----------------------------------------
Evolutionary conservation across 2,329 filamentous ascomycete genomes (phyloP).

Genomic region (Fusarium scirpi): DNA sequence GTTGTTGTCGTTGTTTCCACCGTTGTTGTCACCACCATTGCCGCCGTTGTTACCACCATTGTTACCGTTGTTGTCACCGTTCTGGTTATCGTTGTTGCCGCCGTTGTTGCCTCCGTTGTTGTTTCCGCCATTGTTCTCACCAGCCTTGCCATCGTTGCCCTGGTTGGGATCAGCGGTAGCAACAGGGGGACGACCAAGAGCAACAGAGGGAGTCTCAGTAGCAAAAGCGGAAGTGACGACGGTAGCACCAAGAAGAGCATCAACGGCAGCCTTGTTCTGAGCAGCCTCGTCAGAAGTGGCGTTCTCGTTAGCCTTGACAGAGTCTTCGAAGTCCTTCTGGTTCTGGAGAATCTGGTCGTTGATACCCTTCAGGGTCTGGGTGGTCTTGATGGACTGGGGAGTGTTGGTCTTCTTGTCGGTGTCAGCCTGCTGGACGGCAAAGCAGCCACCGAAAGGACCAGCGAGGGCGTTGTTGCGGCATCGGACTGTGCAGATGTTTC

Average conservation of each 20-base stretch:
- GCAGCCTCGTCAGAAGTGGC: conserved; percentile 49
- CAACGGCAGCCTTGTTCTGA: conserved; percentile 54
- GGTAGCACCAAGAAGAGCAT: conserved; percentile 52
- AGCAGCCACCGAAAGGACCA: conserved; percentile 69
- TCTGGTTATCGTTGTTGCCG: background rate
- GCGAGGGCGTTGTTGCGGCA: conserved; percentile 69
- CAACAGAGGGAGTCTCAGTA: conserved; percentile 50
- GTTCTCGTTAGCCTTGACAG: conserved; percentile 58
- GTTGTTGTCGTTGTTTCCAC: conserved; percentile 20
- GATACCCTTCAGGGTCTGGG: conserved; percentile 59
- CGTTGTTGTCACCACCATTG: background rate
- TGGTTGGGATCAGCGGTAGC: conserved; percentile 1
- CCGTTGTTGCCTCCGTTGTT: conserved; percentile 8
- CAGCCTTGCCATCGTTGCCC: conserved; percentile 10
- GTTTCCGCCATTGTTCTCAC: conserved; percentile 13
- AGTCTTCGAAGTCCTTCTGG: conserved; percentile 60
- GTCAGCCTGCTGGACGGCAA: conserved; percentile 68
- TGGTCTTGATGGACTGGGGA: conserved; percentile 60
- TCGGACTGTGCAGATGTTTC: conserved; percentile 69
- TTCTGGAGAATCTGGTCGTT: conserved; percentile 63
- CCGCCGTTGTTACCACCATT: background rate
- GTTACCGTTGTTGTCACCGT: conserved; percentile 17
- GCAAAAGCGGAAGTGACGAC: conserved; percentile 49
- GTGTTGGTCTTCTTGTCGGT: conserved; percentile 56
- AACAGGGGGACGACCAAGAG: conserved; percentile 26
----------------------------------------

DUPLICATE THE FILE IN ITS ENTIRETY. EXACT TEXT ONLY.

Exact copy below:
Evolutionary conservation across 2,329 filamentous ascomycete genomes (phyloP).

Genomic region (Fusarium scirpi): DNA sequence GTTGTTGTCGTTGTTTCCACCGTTGTTGTCACCACCATTGCCGCCGTTGTTACCACCATTGTTACCGTTGTTGTCACCGTTCTGGTTATCGTTGTTGCCGCCGTTGTTGCCTCCGTTGTTGTTTCCGCCATTGTTCTCACCAGCCTTGCCATCGTTGCCCTGGTTGGGATCAGCGGTAGCAACAGGGGGACGACCAAGAGCAACAGAGGGAGTCTCAGTAGCAAAAGCGGAAGTGACGACGGTAGCACCAAGAAGAGCATCAACGGCAGCCTTGTTCTGAGCAGCCTCGTCAGAAGTGGCGTTCTCGTTAGCCTTGACAGAGTCTTCGAAGTCCTTCTGGTTCTGGAGAATCTGGTCGTTGATACCCTTCAGGGTCTGGGTGGTCTTGATGGACTGGGGAGTGTTGGTCTTCTTGTCGGTGTCAGCCTGCTGGACGGCAAAGCAGCCACCGAAAGGACCAGCGAGGGCGTTGTTGCGGCATCGGACTGTGCAGATGTTTC

Average conservation of each 20-base stretch:
- GCAGCCTCGTCAGAAGTGGC: conserved; percentile 49
- CAACGGCAGCCTTGTTCTGA: conserved; percentile 54
- GGTAGCACCAAGAAGAGCAT: conserved; percentile 52
- AGCAGCCACCGAAAGGACCA: conserved; percentile 69
- TCTGGTTATCGTTGTTGCCG: background rate
- GCGAGGGCGTTGTTGCGGCA: conserved; percentile 69
- CAACAGAGGGAGTCTCAGTA: conserved; percentile 50
- GTTCTCGTTAGCCTTGACAG: conserved; percentile 58
- GTTGTTGTCGTTGTTTCCAC: conserved; percentile 20
- GATACCCTTCAGGGTCTGGG: conserved; percentile 59
- CGTTGTTGTCACCACCATTG: background rate
- TGGTTGGGATCAGCGGTAGC: conserved; percentile 1
- CCGTTGTTGCCTCCGTTGTT: conserved; percentile 8
- CAGCCTTGCCATCGTTGCCC: conserved; percentile 10
- GTTTCCGCCATTGTTCTCAC: conserved; percentile 13
- AGTCTTCGAAGTCCTTCTGG: conserved; percentile 60
- GTCAGCCTGCTGGACGGCAA: conserved; percentile 68
- TGGTCTTGATGGACTGGGGA: conserved; percentile 60
- TCGGACTGTGCAGATGTTTC: conserved; percentile 69
- TTCTGGAGAATCTGGTCGTT: conserved; percentile 63
- CCGCCGTTGTTACCACCATT: background rate
- GTTACCGTTGTTGTCACCGT: conserved; percentile 17
- GCAAAAGCGGAAGTGACGAC: conserved; percentile 49
- GTGTTGGTCTTCTTGTCGGT: conserved; percentile 56
- AACAGGGGGACGACCAAGAG: conserved; percentile 26